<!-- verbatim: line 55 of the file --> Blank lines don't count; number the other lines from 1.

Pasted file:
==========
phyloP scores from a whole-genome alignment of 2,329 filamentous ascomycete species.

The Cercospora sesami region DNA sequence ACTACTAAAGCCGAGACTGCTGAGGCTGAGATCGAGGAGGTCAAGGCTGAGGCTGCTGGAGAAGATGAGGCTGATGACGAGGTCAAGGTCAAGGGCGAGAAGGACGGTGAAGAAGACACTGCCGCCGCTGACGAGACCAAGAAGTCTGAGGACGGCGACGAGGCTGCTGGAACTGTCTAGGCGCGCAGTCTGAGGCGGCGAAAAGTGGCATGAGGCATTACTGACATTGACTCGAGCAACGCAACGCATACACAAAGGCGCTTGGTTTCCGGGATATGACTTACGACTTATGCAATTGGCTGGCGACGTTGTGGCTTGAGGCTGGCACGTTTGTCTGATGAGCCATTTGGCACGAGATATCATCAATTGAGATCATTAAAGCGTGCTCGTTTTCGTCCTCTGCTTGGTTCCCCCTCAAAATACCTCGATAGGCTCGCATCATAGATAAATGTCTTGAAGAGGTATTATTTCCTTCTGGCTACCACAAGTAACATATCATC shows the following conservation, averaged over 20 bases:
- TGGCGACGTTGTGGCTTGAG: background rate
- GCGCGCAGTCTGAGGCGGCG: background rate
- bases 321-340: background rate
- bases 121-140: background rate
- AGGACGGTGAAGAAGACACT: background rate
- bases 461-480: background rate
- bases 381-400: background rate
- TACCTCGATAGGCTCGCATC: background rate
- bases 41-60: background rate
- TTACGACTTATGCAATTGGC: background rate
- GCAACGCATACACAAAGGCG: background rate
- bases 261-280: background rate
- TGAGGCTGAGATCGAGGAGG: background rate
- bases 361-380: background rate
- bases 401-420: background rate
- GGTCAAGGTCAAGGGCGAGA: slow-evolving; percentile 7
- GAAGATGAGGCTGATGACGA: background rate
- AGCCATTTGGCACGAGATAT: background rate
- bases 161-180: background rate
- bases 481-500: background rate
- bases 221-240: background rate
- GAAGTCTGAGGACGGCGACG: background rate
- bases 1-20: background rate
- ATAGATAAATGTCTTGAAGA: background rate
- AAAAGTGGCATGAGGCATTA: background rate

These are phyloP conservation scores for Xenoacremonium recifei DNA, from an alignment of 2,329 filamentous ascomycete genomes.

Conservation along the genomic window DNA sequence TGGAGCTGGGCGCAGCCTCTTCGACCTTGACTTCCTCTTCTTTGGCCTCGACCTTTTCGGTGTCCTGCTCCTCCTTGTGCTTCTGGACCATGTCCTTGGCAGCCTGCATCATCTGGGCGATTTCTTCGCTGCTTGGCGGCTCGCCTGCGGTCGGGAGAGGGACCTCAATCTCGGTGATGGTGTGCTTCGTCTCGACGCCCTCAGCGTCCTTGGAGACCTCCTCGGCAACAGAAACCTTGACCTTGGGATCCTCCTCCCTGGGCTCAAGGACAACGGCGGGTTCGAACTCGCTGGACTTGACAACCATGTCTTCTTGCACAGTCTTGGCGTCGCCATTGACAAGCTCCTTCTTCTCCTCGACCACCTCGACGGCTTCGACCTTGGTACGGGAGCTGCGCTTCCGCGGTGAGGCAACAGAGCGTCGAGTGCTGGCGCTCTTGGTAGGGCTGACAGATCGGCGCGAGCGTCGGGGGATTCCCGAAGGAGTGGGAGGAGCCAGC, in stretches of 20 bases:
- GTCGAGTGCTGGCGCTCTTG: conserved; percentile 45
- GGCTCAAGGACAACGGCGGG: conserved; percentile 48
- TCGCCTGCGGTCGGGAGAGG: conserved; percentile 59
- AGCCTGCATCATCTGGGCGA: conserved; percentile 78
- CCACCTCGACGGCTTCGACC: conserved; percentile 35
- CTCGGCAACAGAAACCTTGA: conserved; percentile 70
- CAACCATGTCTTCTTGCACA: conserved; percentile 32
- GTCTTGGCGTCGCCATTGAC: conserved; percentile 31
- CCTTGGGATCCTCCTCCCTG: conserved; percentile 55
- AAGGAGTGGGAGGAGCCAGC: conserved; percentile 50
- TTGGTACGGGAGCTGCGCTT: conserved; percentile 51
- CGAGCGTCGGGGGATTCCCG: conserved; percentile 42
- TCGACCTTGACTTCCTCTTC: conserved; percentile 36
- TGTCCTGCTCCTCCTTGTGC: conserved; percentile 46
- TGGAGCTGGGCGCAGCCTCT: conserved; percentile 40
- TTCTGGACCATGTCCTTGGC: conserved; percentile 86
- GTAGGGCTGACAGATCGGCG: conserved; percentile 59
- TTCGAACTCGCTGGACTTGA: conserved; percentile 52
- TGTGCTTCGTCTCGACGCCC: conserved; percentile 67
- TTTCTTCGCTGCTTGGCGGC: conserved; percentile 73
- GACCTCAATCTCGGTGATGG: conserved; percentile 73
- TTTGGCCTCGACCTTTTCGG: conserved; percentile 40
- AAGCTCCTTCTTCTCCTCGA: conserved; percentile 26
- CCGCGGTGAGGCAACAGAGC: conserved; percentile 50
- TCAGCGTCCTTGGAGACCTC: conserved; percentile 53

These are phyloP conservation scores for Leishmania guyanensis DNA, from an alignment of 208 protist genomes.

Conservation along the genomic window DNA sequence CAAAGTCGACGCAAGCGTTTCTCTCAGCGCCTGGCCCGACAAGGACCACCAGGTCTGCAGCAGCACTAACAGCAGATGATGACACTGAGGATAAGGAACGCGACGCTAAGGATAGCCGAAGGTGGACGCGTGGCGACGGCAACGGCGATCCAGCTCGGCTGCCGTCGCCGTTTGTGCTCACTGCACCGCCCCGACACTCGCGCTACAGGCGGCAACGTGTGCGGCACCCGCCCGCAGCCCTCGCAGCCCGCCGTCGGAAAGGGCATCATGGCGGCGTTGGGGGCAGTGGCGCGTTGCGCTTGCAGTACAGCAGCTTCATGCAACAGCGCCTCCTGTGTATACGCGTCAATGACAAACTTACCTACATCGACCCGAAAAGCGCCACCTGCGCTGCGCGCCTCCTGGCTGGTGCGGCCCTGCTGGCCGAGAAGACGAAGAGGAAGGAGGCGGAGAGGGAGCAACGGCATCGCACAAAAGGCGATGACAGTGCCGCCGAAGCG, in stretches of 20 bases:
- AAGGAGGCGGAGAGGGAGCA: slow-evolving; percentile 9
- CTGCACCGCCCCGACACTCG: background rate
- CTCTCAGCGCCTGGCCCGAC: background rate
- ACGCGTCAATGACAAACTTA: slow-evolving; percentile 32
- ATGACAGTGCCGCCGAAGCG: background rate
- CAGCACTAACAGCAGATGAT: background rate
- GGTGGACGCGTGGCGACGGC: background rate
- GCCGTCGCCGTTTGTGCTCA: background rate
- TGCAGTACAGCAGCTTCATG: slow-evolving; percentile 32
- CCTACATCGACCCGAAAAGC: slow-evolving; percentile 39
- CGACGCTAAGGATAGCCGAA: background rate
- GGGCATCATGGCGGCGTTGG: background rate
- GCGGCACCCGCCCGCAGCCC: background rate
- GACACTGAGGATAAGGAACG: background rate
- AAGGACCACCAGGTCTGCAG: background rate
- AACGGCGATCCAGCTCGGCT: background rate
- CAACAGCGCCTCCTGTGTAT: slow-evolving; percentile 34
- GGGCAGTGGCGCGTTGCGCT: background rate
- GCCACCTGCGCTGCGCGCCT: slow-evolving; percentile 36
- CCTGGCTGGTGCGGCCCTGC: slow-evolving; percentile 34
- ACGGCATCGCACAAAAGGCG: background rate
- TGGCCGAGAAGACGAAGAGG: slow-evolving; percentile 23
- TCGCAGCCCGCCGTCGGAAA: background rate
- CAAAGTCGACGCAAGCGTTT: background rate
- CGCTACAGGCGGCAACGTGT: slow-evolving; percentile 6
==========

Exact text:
These are phyloP conservation scores for Leishmania guyanensis DNA, from an alignment of 208 protist genomes.